Upgrading Phoenix to Http2

Upgrading phoenix framework to serve http2

Upgrading phoenix framework to serve http2

Http2 is the next version of the http protocol and offers several advantages. It serves over a single connection, reducing the number of roundtrips necessary. With multiplexing it can handle multiple requests at the same time and as a whole is just better.

As the internet slowly moves to support http2, Phoenix does not lag behind. The webserver Phoenix uses, Cowboy, has released version 2 with support for http2 and the updates to Phoenix and Plug have followed in its path. If you’re curious as to how you can upgrade your phoenix/plug application to also serve over http2 please continue.

First, let’s create a minimal phoenix application.

mix phx.new --no-brunch --no-ecto http2_test

We leave out ecto and brunch for simplicity. If you open this in your browser by starting the server with mix phx.server, you’ll see the new app, in the network tab of the chrome developer tools you can see it is served over http.

Open up the mix.exs file and replace the dependencies with this:

  defp deps do
      {:phoenix, git: "https://github.com/phoenixframework/phoenix", branch: "master", override: true},
      {:plug, git: "https://github.com/elixir-plug/plug", branch: "master", override: true},
      {:phoenix_pubsub, "~> 1.0"},
      {:phoenix_html, "~> 2.10"},
      {:phoenix_live_reload, "~> 1.0", only: :dev},
      {:gettext, "~> 0.11"},
      {:cowboy, "~> 2.1", override: true},

The changes are that we use Cowboy 2.1, instead of 1.0 and furthermore we use the latest versions of phoenix and plug from their respective master branches on github.

Run mix deps.get to retrieve the new dependencies.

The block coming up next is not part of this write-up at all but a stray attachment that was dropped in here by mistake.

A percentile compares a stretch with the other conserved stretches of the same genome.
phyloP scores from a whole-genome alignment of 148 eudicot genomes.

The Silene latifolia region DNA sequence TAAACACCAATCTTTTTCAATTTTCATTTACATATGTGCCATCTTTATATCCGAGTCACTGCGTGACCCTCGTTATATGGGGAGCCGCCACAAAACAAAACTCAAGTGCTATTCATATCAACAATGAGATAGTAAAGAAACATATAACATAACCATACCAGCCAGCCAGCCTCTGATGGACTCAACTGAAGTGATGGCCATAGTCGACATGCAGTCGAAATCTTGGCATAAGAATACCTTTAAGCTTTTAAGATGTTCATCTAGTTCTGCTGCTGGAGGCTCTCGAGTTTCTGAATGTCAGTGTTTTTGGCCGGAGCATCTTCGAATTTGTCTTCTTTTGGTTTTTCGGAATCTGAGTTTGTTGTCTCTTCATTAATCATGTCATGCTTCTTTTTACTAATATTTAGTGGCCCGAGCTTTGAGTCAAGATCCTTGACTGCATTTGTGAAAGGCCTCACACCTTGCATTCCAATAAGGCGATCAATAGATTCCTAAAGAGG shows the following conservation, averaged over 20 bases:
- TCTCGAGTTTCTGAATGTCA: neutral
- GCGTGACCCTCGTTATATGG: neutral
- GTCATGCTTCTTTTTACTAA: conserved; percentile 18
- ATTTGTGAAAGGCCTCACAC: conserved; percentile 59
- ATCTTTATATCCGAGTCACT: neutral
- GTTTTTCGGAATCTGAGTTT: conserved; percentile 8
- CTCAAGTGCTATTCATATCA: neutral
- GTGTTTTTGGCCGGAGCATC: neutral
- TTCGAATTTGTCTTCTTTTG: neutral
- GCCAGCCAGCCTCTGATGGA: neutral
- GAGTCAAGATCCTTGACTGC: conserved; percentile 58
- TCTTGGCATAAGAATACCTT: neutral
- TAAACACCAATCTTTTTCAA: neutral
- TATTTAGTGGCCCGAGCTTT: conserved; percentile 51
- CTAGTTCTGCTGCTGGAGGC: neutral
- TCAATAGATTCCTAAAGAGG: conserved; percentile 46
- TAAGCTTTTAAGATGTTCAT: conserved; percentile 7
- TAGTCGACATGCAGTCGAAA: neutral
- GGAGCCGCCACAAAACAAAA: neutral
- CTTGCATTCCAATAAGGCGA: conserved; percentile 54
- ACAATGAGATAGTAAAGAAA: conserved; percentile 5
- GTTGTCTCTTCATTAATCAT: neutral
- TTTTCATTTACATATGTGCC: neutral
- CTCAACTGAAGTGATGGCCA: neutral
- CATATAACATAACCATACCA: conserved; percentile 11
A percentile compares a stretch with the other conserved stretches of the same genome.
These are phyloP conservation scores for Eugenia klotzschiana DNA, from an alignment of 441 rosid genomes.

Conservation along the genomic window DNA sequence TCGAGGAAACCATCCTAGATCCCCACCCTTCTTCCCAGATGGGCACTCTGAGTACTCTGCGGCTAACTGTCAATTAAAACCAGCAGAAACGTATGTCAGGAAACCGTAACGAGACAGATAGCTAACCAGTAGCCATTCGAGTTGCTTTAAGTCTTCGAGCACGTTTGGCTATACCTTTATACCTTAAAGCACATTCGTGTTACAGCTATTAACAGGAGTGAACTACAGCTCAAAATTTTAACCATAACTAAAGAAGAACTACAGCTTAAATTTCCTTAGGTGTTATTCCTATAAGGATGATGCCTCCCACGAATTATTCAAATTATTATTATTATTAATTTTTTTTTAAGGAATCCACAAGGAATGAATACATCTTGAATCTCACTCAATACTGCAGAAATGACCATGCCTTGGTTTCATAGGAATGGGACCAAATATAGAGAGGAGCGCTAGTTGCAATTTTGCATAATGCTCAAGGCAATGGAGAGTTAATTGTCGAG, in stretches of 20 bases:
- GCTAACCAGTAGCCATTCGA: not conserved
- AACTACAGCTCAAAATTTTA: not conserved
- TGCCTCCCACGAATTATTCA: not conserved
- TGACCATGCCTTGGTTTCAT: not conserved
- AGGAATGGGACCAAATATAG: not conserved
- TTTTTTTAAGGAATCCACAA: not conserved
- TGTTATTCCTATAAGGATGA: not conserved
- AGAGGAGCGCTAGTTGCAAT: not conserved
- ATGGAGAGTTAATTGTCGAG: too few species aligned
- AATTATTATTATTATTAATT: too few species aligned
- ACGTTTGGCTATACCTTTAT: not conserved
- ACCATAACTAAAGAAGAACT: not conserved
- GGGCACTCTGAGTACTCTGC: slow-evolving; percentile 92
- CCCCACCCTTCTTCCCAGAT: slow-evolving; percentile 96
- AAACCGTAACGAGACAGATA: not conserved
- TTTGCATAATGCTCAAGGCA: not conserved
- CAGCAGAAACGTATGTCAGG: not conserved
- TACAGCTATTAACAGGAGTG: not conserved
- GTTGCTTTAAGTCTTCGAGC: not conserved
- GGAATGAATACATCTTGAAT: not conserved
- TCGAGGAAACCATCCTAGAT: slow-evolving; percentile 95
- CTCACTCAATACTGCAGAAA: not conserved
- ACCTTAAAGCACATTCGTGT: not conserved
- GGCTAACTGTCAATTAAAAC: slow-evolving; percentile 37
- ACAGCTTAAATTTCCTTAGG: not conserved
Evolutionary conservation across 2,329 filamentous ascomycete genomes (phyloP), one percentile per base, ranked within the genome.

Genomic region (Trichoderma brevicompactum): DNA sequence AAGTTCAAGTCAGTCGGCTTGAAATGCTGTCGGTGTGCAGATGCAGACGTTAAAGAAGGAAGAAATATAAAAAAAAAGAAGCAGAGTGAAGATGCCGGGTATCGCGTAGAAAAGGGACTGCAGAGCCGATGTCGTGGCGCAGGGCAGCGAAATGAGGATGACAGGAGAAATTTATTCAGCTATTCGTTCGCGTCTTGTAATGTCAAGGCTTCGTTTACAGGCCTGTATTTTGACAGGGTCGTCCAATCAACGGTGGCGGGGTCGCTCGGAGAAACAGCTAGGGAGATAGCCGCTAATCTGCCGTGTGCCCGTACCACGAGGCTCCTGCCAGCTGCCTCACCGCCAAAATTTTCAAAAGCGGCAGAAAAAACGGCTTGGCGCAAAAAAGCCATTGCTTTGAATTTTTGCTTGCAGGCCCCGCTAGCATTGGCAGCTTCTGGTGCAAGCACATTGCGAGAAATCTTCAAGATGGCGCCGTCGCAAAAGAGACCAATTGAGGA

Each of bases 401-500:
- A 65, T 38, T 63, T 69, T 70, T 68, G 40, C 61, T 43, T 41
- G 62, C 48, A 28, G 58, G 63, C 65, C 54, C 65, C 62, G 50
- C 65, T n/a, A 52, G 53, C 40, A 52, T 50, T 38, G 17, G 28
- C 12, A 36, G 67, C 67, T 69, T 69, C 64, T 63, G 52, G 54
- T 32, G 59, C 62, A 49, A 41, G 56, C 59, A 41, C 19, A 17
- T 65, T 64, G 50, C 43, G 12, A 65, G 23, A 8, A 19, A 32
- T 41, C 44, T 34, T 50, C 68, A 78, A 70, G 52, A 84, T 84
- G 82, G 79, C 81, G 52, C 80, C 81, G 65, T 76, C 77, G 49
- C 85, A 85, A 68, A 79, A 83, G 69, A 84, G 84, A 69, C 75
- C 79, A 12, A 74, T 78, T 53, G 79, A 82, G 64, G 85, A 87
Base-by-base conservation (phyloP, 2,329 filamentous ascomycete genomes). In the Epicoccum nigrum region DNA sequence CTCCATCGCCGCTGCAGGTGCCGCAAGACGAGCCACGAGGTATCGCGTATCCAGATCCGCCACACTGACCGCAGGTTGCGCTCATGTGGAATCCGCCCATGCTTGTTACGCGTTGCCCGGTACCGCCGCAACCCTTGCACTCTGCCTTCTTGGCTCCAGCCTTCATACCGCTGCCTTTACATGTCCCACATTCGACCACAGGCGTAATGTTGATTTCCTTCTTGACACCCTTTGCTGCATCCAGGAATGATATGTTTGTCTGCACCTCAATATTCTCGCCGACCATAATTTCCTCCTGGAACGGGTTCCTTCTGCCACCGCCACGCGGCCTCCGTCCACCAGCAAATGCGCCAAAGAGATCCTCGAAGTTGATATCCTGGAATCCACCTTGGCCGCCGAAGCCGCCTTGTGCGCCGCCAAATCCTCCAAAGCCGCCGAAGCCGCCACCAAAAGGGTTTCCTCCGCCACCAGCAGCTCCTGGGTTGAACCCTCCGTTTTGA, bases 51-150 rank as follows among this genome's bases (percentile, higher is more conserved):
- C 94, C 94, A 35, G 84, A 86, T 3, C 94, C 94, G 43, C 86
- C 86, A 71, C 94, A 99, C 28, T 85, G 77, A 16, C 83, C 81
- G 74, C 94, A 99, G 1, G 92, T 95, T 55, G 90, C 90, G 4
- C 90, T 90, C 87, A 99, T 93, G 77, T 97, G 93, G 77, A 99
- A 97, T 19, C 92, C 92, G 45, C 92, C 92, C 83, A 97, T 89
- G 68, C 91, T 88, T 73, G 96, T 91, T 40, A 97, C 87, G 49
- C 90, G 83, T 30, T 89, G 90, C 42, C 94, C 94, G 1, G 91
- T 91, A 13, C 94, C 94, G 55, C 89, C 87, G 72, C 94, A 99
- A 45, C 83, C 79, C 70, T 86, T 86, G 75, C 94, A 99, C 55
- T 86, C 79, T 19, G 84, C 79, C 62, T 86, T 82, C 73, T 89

Next up is preparing the app itself, I will only deal with the dev environment but it should apply in other environments as well.

Open config/dev.exs, there should be a commented line telling you to generate a private key and self signed certificate. We will need to do this as, although http2 does not specifically require it, browser do expect http2 connections to be secured over TLS.

openssl req -new -newkey rsa:4096 -days 365 -nodes -x509 -subj "/C=US/ST=Denial/L=Springfield/O=Dis/CN=www.example.com" -keyout priv/server.key -out priv/server.pem

Add the two generated files to .gitignore.

Now we will need to adjust the Endpoint configuration to use a secure connection and use a Cowboy 2 handler

Replace the configuration with the following.

config :http2_test, Http2TestWeb.Endpoint,
  debug_errors: true,
  handler: Phoenix.Endpoint.Cowboy2Handler,
  code_reloader: true,
  check_origin: false,
  watchers: [],
  https: [port: 4000, keyfile: "priv/server.key", certfile: "priv/server.pem"]

This tells phoenix to listen on port 4000 with the just generated certificate. Furthermore, the handler tells Phoenix to use Cowboy2.

If you now start the application with mix phx.server and go to https://localhost:4000 the browser will tell that the connection is not secure with for example NET::ERR_CERT_AUTHORITY_INVALID. This is because the certificate is self signed, and not by a certificate authority. You can open the certificate in for example Keychain on Mac OS X and tell your OS to trust the certificate.

If you try again, the browser should accept the certificate and the connections should be using http2. If you look in the network tab of the developer tools it should mention h2 in the protocol column.

See https://github.com/maartenvanvliet/phoenix_http2 for the code of this post

To learn how to split assets in webpack and utilize multiplexing in http2 see this article:  https://chase.pursu.es/http-2-today-with-phoenix.html

Photo by Drew Hays on Unsplash